Women with ADHD: How is it different and why is it underdiagnosed?

    Women with ADHD: How is it different and why is it underdiagnosed?

    ADHD often presents differently for women compared to men, and goes undiagnosed as a result. We explore the how and why ADHD in women is different.

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    By Eleanor Hope-Jones

    Oct 24, 2022

    When it comes to ADHD we can all imagine the stereotypical image of a fidgety disruptive young boy, and recognize he’s showing signs of hyperactivity. 

    But studies show that we chronically underdiagnose girls and women with ADHD because their ADHD symptoms exist differently.

    We’re going to explore exactly how female adult ADHD is different, how ADHD symptoms tend to present themselves in women, and how to diagnose it.

    When it comes to ADHD there are actually three different types or strands. There is the:

    • Hyperactive and impulsive type

    • Inattentive type

    • Combined type

    Women are more likely to have the inattentive strand of ADHD than the hyperactive and impulsive strand for which the condition has become known. Medical professionals refer to lots of inattentive ADHD symptoms as internal, and lots of hyperactive and impulsive ADHD symptoms as external.

    This is because the symptoms of inattentive ADHD in women are less likely to be visible to the outside eye, as things like daydreaming or forgetfulness are actually happening inside someone’s head.

    But that doesn’t mean it won’t impact the person profoundly. Girls who experience inattentive ADHD symptoms can still experience behavioral problems and struggle academically.

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    Women with ADHD tend to show the symptoms of inattentive ADHD such as a short attention span, losing things and struggling to organize tasks. There is also evidence that women with ADHD experience lower self-esteem, anxiety and depression than their male counterparts.

    The main inattentive ADHD symptoms are:

    • a short attention span 

    • getting easily distracted

    • making mistakes

    • losing or forgetting things often

    • Struggling to complete tasks that are tedious or time-consuming

    • Struggling to listen to or carry out instructions 

    • Needing to do more than one thing at a time

    • Finding it difficult to organize tasks

    Alongside specific ADHD symptoms, it’s been proven that women with ADHD tend to have lower self-esteem. A study showed that boys with ADHD scored higher on an “I think I am” scale that measured self-esteem, compared with girls with ADHD. This trend continues into adulthood as women with ADHD also ranked lower in self-esteem and self-image than their male counterparts.

    This is part of why females with ADHD are more likely to experience depression and anxiety alongside the ADHD itself.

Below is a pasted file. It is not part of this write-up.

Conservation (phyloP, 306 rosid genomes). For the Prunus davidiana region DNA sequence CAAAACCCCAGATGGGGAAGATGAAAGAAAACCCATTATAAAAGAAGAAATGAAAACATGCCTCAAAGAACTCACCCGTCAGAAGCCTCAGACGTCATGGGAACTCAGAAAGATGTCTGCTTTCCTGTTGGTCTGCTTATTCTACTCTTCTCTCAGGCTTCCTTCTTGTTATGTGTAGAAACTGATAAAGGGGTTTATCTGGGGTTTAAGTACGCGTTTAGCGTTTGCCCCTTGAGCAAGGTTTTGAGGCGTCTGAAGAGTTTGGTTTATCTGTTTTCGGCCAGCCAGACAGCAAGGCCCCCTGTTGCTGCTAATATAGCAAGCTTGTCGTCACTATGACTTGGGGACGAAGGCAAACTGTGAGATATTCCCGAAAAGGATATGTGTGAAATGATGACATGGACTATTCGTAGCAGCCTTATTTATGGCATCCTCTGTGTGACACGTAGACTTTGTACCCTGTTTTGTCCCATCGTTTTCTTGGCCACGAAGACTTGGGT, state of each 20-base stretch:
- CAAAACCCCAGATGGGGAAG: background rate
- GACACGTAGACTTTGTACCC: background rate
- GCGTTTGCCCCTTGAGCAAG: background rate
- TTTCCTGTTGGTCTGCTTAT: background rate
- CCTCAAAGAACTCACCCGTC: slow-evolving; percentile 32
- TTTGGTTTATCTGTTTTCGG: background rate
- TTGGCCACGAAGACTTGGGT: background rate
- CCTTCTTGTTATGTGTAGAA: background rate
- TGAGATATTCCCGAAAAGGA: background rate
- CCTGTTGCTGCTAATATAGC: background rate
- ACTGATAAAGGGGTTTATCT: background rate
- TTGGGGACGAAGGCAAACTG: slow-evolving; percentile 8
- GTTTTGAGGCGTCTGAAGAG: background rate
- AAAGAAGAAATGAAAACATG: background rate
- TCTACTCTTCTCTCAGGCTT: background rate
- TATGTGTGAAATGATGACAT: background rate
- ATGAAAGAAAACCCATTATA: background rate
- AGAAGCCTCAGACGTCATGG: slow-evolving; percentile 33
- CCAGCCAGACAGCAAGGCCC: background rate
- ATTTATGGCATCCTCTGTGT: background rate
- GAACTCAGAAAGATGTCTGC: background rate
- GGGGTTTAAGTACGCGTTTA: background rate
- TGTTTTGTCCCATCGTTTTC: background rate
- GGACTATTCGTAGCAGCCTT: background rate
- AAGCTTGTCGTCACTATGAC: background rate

Hear from an expert

    FLOWN's Micah Yongo spoke to psychologist and specialist ADHD coach for women and girls Pippa Simou about the female experience of ADHD. Watch it below!

    Some women with ADHD have theorized their ADHD symptoms are judged as a moral failing to achieve what’s expected of them. For example, there is more shame associated with a ‘woman’s messy kitchen’ than with a ‘man’s messy desk’. Or less shame with an ‘impulsive quirky’ man than with an ‘overly chatty’ woman. 

    This is supported by a survey where teachers reported that girls with ADHD were more embarrassed about their diagnosis than boys. 

    When it comes to socialization girls tend to not display the overt physical aggression that lots of young boys with ADHD show. Girls with ADHD are more likely to show relational aggression and are more likely to say something that hurts someone’s social standing or sense of self.

    This kind of covert aggression, alongside issues with finding and maintaining stable friendships that it results in, is often overlooked when diagnosing ADHD in women as well. As boys with ADHD tend to exhibit the same levels of popularity and friendship as their peers without ADHD.

    Lots of different factors combine to make it harder to get an accurate diagnosis of ADHD in women from societal biases against women, to medical differences in how the condition presents itself. 

    Daydreaming and forgetfulness are harder to see than fidgeting and excess energy. 

    We’ve broken it down into four key areas to consider.

    The symptoms of inattentive ADHD are more internalized

    Daydreaming and forgetfulness are harder to see than fidgeting and excess energy. 

    A teacher, parent or another adult might not notice or be aware that those are the symptoms of the subtype of ADHD most prevalent in girls.

    Women are more able and expected to mask symptoms 

    ADHD masking is a way to hide your symptoms in daily life through techniques and behaviors you’ve learnt over time.

    This might look like:

    • Obsessively checking your belongings like your keys and purse so you don’t lose them, or triple locking the car

    • Staying really quiet during conversations so you don’t do anything rude or impulsive